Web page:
Late last year during the whole post-Engagement party debacle we stopped in at The Sentinel for a couple of drinks while we were waiting for The George’s manager to get back to us with the whereabouts of my iPod. In sharp contrast to the abrupt, unfriendly service we had received only minutes before at The George; the Sentinel staff all greeted us cheerily as we entered. This jovial attitude left a lasting impression on our memories.
Recalling our previous experience, we decided to return back for a quick lunch in between errands in the city. The Sentinel is owned by Stephen Scaffidi who also owns the popular Bar One. Sentinel’s dining areas are stunning, sophisticated and oh so suave – I simply love all that dark polished wood and massively high ceilings. Initially when the restaurant first opened early 2011 they received a scathing review by The Australian’s veteran food critic John Lethlean. John scored them a measly 1 out of 5. Luckily for them since then it appears they have picked up their game receiving much better recent reports in local restaurant reviews and blog posts.
We bubbled in to the swanky restaurant chitty chatting away like only besties can. Over the moon to be having some quality “bestie-time” as we like to call it we were determined to make the most of this quick and impromptu catch up. I hadn’t called in advance to notify the chef of my allergies and so I was prepared to be given limited choices off their menu. To my surprise, our waiter and the kitchen worked together to provide us with a number of options to choose from and were not bothered at the potential nuisance of my requests.
As we waited for our food to arrive, our waiter brought to the table some complimentary, freshly toasted gluten free bread with whipped butter. This is not something that happens often and I was suitably impressed. As it was only a Monday afternoon, we both initially hesitated as we gazed over the wine list until we saw some champagne and from then on our rubber arms didn’t need any twisting. Glasses of Mumm champagne in hand we settled in quickly and managed to cover a lot of conversational ground in a short space of time, spanning from weddings to people management through to newsletter writing and coconut water! (Which by the way I am totally addicted to at the moment.)
Kate and I planned to share a few entrees together and seeing as I didn’t get the quinoa dish I wanted recently at Cullen Wines I was keen to try The Sentinel’s version. Kate has been a fan of quinoa for years and has been trying to convince me how awesome it is for some time. It was served with roasted beetroot and dollops of tangy smoked goat’s cheese perched on top of some pickled radish. I am starting to understand what she has been going on about – if prepared with the right foods it is a lovely treat. I did however struggle to taste the smoky notes of the goat’s cheese, they were too subtle.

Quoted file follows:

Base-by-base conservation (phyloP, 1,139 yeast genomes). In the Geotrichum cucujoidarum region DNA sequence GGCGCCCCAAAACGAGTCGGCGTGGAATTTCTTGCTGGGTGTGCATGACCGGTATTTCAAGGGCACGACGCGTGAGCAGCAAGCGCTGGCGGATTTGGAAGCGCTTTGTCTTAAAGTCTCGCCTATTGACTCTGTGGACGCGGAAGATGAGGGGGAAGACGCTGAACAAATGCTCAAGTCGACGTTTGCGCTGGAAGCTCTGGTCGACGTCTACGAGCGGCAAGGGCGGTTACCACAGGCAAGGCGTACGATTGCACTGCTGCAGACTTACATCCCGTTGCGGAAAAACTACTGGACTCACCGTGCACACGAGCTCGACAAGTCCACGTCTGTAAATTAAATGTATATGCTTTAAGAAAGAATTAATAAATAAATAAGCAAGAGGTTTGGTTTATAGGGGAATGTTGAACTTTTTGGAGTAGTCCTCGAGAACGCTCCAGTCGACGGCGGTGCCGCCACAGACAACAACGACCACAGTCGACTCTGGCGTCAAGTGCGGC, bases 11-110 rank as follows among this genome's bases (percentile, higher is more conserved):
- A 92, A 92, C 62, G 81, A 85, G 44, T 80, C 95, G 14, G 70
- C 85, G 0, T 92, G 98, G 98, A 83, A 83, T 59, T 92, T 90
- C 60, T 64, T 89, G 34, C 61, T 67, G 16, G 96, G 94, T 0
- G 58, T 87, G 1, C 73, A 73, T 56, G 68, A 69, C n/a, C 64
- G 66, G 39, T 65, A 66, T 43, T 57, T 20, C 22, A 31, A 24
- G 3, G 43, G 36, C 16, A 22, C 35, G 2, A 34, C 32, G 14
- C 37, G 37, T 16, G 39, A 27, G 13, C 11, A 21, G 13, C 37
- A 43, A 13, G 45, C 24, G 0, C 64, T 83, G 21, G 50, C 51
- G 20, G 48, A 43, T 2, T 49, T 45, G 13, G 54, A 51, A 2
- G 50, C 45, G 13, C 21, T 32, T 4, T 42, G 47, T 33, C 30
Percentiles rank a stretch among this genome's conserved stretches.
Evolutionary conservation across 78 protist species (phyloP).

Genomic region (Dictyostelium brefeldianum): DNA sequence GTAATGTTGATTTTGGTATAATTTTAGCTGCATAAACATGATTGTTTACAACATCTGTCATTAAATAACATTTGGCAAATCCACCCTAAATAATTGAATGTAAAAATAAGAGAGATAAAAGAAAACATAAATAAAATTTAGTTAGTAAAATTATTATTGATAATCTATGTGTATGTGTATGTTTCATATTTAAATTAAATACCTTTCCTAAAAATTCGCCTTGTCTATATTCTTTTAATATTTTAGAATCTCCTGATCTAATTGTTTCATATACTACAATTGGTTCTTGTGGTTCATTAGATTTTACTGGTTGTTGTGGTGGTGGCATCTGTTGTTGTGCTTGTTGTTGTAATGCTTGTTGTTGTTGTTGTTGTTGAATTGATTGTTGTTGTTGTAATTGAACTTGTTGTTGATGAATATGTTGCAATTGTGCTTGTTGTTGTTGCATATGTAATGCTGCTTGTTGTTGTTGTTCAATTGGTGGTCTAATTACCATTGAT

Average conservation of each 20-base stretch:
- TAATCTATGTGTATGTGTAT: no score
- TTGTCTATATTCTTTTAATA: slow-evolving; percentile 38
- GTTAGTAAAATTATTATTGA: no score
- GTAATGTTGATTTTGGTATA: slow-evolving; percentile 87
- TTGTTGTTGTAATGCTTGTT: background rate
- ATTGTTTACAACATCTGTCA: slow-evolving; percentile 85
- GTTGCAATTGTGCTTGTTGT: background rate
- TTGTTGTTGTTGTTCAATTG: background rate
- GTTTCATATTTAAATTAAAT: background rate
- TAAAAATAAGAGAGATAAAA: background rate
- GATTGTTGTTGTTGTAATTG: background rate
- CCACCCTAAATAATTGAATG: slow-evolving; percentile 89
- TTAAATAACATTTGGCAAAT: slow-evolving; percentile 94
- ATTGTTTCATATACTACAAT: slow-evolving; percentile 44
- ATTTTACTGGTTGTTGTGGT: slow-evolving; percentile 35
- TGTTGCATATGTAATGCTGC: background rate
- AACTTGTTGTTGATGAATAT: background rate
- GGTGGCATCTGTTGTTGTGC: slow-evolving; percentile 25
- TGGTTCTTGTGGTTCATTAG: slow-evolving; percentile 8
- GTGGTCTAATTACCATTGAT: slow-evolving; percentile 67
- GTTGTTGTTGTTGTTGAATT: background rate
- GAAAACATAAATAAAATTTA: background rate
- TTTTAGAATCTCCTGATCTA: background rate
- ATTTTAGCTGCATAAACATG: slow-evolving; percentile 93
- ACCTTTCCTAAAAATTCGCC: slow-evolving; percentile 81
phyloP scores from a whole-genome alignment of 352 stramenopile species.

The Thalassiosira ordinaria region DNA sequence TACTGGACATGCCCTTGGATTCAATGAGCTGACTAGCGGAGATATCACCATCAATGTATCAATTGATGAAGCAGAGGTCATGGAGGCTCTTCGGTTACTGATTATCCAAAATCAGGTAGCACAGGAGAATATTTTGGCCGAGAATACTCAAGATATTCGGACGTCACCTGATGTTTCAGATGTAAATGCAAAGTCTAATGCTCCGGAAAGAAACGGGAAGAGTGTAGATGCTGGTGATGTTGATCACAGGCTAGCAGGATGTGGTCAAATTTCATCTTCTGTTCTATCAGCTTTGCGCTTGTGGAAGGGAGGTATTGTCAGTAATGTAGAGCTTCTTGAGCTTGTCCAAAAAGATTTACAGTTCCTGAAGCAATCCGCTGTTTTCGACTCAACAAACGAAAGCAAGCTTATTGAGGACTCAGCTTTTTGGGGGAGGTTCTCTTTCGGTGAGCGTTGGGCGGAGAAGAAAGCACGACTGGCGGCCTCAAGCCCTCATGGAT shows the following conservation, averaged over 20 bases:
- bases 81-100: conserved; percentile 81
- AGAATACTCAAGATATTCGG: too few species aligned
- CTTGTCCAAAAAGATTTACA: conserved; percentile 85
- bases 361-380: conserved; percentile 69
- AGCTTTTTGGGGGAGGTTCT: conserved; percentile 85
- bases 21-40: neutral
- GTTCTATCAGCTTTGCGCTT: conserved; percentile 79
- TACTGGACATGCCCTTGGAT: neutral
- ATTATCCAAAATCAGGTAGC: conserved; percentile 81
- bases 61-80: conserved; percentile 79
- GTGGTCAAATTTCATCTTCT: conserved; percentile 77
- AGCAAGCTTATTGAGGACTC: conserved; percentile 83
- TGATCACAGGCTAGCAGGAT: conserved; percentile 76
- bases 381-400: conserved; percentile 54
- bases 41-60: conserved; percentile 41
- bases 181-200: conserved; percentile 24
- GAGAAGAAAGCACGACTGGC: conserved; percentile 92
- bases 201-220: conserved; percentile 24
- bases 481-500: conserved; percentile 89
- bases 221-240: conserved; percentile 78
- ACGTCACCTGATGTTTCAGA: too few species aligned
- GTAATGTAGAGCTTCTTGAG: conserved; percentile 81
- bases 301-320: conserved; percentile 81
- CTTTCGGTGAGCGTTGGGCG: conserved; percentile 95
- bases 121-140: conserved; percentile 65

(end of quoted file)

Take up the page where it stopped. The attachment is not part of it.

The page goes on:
We also ordered the marinated octopus served with julienned carrot and fennel with a fresh lemony chilli dressing. The octopus was lovely and soft without any chewiness. My only gripe was the serving size – way too small for something this tasty (and for the price I guess)!
For our third dish we chose the steak tartare. This is something I have enjoyed a number of times at Rockpool and been blown away every time with its buttery texture and gentle flavours. Recently the Boy and I have been part-time vegetarians so it actually felt a little odd if not a bit scary to eat this dish once again. To make matter less palatable the meat wasn’t quite as fresh as I would prefer if raw. The crisp and peppery watercress helped somewhat to disguise the tainted flavour of the meat.
The potato chips served with this dish were nothing like what we were expecting. I was anticipating some frites, something I consider a classic combination with steak tartare. Instead there were a neat stack of potato crisps. They were cut incredibly paper-thin to the point of being translucent but unfortunately they tasted like stale oil and not much else. This potentially amazing but simple dish was very poorly executed.
Overall our lunch was enjoyable but with a few hits and misses and I would be keen to go back to sample a greater selection of their food in order get a better idea on their overall quality. The service was friendly and efficient and I look optimistically to my next visit.
Like Me on Facebook!Sentinel Bar and Grill 111 St Georges Terrace, Perth 6000 | (08) 6103 0507 | http://www.sentinelbar.com.au/ Price: $$$$ (Entrees/snacks $4.50-21.50, Mains $26.5-45) Food: 2.5/5 (raw meat has got to be fresh) Service: 3.8/5 (brilliant and enthusiastic) Ambience: 4.5/5 (lovely warm décor, very swanky feel to it) Drinks: 4.5/5 (extensive and interesting wine list) Total: 15.3/20
Bearing in mind that our mini-break to Bali was a spontaneous and relatively unplanned trip the holiday’s budget was a little tighter than I am normally accustomed to. It was our fourth night and we had already eaten at some very impressive restaurants such as Ku De Ta and La Lucciola. These were wonderful meals but they came at prices that are comparable to those back in Perth. To add to the situation it is only a year before our wedding date (WOOT!) and the boy was getting justifiably concerned about our spending habits knowing full well that we still had our Sydney trip the following week!